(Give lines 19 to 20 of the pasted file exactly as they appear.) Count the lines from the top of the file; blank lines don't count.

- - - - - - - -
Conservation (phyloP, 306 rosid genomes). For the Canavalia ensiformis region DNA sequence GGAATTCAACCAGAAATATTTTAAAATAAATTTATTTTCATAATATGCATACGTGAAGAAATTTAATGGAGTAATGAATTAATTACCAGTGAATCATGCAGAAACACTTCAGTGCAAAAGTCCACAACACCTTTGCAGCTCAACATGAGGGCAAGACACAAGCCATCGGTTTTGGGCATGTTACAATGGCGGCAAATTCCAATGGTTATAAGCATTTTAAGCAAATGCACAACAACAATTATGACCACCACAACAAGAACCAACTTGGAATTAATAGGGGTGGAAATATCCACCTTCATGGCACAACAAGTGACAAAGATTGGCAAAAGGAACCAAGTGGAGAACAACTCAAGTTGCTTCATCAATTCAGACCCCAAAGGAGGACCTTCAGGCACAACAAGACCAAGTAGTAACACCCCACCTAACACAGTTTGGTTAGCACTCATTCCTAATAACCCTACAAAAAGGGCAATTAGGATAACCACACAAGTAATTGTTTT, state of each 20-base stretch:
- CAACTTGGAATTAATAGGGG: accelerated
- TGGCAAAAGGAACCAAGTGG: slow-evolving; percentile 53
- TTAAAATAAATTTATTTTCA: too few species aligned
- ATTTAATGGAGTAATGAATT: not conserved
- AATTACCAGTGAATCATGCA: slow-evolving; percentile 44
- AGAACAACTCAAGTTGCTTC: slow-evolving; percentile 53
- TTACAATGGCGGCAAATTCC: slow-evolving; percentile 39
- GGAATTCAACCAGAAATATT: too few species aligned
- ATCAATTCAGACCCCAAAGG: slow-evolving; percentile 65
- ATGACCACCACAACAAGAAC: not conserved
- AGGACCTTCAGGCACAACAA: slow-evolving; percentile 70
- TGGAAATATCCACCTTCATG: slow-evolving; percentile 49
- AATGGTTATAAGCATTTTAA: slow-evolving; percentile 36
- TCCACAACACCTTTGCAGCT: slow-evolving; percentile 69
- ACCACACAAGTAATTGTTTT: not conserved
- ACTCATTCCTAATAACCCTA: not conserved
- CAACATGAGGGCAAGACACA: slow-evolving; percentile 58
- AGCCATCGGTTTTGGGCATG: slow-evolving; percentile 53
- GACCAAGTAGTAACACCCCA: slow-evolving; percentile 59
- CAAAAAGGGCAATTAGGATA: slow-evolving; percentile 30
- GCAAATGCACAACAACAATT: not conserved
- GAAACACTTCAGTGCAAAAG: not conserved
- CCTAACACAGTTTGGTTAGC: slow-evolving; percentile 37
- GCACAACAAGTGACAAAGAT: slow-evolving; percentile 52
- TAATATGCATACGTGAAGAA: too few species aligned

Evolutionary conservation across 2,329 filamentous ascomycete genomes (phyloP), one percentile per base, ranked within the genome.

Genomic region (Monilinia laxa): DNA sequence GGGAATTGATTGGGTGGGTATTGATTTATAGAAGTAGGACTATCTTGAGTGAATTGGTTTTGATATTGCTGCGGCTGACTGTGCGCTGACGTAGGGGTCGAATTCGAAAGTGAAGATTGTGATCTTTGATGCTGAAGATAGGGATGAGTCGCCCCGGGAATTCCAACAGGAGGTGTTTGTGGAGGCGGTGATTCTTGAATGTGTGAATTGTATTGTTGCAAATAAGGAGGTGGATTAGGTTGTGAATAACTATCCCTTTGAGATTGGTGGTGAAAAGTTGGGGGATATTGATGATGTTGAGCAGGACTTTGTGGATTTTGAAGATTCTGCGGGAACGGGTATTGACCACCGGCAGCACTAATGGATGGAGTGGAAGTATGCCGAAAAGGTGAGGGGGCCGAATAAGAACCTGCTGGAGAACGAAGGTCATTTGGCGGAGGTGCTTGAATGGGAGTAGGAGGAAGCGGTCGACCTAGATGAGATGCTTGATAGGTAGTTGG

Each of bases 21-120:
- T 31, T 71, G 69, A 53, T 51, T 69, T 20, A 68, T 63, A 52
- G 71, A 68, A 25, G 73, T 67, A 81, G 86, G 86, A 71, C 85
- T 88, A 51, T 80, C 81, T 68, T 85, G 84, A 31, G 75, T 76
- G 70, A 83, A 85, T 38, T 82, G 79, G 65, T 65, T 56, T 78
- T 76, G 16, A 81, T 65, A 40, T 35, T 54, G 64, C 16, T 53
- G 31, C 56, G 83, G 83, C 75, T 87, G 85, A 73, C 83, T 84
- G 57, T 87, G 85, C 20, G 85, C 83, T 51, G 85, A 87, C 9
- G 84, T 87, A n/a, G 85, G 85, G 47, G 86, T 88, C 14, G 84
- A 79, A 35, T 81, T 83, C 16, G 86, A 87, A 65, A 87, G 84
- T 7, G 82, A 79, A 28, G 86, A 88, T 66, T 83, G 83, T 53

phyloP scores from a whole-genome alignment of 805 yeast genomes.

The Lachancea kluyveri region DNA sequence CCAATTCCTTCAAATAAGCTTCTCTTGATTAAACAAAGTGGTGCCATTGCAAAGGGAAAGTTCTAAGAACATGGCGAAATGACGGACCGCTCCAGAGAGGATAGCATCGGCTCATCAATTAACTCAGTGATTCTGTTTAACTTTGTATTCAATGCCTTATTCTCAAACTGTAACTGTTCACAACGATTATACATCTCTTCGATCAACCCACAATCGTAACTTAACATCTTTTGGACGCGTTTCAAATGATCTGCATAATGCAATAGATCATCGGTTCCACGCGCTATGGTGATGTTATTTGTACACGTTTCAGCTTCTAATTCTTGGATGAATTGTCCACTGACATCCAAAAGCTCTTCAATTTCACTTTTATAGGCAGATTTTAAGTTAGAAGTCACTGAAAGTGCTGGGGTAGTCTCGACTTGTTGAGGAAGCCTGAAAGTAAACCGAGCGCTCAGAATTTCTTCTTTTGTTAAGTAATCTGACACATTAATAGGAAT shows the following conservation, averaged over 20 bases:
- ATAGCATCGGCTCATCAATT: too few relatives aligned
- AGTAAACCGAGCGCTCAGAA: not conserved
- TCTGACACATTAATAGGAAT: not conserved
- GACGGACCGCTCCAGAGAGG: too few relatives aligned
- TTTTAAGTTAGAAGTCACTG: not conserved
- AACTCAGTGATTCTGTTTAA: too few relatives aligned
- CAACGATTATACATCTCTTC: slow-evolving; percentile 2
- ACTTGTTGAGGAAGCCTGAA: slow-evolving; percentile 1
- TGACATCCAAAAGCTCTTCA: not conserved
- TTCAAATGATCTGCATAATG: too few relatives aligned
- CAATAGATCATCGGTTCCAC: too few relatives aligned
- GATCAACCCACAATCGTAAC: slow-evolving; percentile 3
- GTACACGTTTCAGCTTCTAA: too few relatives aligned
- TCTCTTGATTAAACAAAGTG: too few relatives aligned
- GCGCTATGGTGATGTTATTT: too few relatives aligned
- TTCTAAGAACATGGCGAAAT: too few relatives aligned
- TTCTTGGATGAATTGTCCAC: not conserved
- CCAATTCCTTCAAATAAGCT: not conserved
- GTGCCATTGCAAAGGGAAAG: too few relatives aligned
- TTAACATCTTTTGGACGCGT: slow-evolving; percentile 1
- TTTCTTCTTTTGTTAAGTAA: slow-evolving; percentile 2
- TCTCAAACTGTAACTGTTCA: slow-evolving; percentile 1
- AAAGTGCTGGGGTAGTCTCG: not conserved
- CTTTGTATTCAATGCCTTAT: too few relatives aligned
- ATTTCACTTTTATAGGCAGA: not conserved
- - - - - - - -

- AGCCATCGGTTTTGGGCATG: slow-evolving; percentile 53
- GACCAAGTAGTAACACCCCA: slow-evolving; percentile 59